MANILA — Philippine President Corazon Aquino on Monday defended her five-month-old government against criticism that it is weak and internally divided, and she blamed the reluctance of Filipino and foreign businessmen to invest here for the nation's lingering instability.
Employing some of the strongest language she has used since coming to power in February, Aquino accused the business sector of abandoning her and the Philippine nation at a time when "we are at the foot of a steep mountain and the flood waters are rising."
"When I agreed to stand as candidate for the presidency, I did so with the assurance that I could count on all of you for your support," she told more than 1,000 corporate executives from the Philippines, the United States, Europe, Asia and Australia after a lunch sponsored by several chambers of commerce here. "That support has not been forthcoming.
"Let us get one thing clear. The support is not for me, but for your country, for yourselves and your posterity--unless you all want to be immigrants."
Businessmen here often complain that they cannot invest in new, job-producing enterprises because Aquino has failed to stabilize the country. But, as the business leaders listened in stone-faced silence, she accused the business community itself of responsibility for the continuing instability.
"You complain of the uncertainty," the president declared angrily. "I am telling you that it is uncertain because you are uncommitted."
Noting that the same group of executives formed a key component of her support during her challenge of deposed President Ferdinand E. Marcos in February's flawed presidential elections, Aquino declared: "I remember your wild applause when I vowed to remove the obstacles that prevented you from being the engine of our economy. I have removed the obstacles, but where is the engine?
"Five months ago, the excuse was Marcos. You gave me the impression that you did not want to put out your best silver because he might steal it, as he had done everything else. Well, he's gone. So where is it?"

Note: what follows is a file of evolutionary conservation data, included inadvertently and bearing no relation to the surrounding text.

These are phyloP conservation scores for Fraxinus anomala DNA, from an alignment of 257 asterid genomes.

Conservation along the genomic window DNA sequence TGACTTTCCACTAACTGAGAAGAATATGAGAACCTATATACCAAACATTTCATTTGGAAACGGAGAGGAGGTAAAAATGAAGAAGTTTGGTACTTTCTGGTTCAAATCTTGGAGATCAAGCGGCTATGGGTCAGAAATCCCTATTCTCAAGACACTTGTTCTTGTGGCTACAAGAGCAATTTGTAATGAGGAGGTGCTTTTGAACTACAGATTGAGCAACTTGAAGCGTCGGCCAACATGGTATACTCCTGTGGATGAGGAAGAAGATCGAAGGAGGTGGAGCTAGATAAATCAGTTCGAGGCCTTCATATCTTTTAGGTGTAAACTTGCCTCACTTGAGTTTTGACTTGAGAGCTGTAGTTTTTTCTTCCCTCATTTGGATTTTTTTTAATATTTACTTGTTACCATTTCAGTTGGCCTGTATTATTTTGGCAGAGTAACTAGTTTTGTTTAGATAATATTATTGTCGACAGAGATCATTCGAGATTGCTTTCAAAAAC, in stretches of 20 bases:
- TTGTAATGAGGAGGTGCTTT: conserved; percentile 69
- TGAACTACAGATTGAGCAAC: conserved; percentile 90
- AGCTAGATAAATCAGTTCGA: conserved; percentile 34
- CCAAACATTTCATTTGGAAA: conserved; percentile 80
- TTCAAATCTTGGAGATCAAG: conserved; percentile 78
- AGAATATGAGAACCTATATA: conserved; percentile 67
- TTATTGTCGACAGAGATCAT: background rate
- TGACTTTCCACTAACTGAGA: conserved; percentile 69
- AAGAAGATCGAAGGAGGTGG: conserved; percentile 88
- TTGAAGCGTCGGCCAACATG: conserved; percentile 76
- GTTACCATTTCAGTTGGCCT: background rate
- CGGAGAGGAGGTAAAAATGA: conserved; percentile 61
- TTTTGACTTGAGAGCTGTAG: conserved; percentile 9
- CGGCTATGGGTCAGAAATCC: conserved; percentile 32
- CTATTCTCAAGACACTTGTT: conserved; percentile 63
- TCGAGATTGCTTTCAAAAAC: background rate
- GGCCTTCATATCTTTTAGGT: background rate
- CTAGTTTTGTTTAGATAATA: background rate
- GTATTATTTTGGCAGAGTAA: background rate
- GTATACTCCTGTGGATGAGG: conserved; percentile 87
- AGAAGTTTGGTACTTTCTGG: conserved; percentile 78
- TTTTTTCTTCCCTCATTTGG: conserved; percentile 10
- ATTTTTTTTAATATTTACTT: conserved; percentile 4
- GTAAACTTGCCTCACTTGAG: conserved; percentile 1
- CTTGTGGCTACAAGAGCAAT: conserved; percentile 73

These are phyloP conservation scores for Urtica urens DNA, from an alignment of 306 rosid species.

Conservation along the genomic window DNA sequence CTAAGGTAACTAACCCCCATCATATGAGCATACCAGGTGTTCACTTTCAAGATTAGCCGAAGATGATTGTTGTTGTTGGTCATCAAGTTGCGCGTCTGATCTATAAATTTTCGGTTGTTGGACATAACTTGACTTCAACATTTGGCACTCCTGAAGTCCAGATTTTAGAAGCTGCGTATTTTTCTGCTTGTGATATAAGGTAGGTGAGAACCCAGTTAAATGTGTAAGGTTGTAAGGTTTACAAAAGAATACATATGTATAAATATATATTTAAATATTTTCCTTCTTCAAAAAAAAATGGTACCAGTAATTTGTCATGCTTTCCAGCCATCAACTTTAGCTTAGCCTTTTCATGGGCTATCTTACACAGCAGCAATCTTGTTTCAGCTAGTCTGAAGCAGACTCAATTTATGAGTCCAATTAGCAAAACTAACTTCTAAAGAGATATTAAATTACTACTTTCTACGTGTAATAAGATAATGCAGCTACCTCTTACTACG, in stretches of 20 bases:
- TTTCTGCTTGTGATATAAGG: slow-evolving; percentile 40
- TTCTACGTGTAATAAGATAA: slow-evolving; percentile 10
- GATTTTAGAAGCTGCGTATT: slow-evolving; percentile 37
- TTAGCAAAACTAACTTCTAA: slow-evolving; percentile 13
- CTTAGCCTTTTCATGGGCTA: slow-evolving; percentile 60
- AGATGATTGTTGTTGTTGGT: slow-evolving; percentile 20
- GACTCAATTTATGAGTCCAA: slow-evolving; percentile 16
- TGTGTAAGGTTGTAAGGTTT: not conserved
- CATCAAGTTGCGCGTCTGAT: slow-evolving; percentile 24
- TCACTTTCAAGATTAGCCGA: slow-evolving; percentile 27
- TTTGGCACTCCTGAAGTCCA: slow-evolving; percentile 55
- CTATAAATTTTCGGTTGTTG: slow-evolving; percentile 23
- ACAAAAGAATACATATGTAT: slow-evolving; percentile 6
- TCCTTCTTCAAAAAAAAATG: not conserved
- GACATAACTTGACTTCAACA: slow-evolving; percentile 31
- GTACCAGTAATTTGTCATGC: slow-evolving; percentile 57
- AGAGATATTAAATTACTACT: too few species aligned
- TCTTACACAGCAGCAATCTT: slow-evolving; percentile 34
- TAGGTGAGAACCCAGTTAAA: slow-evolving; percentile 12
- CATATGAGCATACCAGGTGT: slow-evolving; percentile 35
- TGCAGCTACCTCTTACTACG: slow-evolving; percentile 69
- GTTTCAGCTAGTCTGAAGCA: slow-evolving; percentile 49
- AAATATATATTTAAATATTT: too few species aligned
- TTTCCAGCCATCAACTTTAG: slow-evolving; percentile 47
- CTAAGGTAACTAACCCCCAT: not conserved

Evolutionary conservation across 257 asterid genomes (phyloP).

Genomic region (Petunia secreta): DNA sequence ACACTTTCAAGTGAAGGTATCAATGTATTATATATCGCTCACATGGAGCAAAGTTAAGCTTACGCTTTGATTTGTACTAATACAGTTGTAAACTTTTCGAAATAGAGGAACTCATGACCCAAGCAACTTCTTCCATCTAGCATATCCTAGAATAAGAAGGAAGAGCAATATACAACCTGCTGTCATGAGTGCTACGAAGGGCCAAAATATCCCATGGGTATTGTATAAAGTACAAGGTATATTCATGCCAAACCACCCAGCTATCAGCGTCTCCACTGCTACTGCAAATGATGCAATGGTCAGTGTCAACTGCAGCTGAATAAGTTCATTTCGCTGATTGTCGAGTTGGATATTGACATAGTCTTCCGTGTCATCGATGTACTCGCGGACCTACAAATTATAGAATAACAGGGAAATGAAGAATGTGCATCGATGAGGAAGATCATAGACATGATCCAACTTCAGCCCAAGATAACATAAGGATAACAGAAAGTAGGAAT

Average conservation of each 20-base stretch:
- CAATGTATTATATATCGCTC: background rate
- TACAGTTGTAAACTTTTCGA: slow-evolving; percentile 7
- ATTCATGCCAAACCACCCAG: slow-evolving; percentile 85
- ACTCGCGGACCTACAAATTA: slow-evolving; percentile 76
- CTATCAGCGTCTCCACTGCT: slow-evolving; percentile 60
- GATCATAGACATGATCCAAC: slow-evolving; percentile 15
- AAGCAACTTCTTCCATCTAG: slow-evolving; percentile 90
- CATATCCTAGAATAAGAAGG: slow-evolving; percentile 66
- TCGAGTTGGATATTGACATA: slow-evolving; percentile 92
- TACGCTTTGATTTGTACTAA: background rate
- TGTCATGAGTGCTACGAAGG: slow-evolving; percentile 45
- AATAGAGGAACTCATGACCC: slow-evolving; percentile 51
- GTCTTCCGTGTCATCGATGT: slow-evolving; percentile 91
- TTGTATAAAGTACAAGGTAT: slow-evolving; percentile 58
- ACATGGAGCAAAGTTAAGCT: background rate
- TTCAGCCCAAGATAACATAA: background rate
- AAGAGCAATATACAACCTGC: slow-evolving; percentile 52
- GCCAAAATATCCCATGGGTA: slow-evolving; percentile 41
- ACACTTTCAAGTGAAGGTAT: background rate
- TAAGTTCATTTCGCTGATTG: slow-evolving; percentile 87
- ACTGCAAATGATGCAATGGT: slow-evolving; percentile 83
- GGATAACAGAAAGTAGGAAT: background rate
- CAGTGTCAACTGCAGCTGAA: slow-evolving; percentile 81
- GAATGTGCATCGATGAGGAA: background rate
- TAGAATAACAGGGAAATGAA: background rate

Aquino also gave full support to her labor minister, Augusto Sanchez, who was loudly booed by the group when his name was announced before Aquino's speech. Sanchez's liberal labor policies have drawn a storm of protest from the business community, which has been troubled by a record number of strikes and labor actions that many corporate heads have cited for their reluctance to boost their investment in the Philippines.
Since Aquino took office Feb. 25 after a military-civilian coup ousted Marcos, there have been nearly 300 strikes affecting 118,000 employees--double last year's figures. But Aquino said big business should try to compromise rather than complain.
"The militancy of Philippine labor is the inevitable result of years of economic plunder and mismanagement, from which you all suffered, but from which labor suffered more," Aquino said.
Only a labor minister who is seen as sympathetic to labor's cause can help bring about needed compromises, she said, adding that "Minister Sanchez is the man for the job under today's prevailing circumstance."
In the speech, which her aides billed as a major policy address by the president at a time when the nation's economy and government are both seen as weakening, Aquino also justified the aggressive actions of the presidential commission that is investigating and seizing the wealth of Marcos, his relatives and cronies.
Filipino and foreign businessmen have accused the committee of Gestapo-like tactics in its efforts to trace and freeze Marcos' assets here and abroad, and they have charged that the committee's seizure of more than 200 large corporations has deterred new investment.
Past Support Recalled
Aquino reminded the businessmen that they "cheered wildly" when she pledged to hunt down the former president's hidden wealth during her campaign speech to the group Feb. 3, adding: "All I am going to ask is two questions: Do you want these thieves to get away with it? Second, why are you worried about (the presidential commission)? Only those who were involved in the robbery of our nation have reason to fear it."
As a concession, though, Aquino pledged that the commission, which also has frightened private businessmen by appointing its members to the boards of corporations it has seized, "will disengage from all sequestered enterprises at the earliest time possible."
The commission is just one issue on which Aquino's own Cabinet ministers have disagreed vehemently among themselves, but Aquino said such internal argument should not be interpreted as weakness, as charged by many critics.
"Where some see weakness and confusion, I see strength in a government that is able to listen to the widest range of views," she said. "As was dramatically proven by the fall of the Marcos regime, the strength of a government lies not in its ability to speak with a single voice . . . but in its ability to keep the trust and confidence of its people."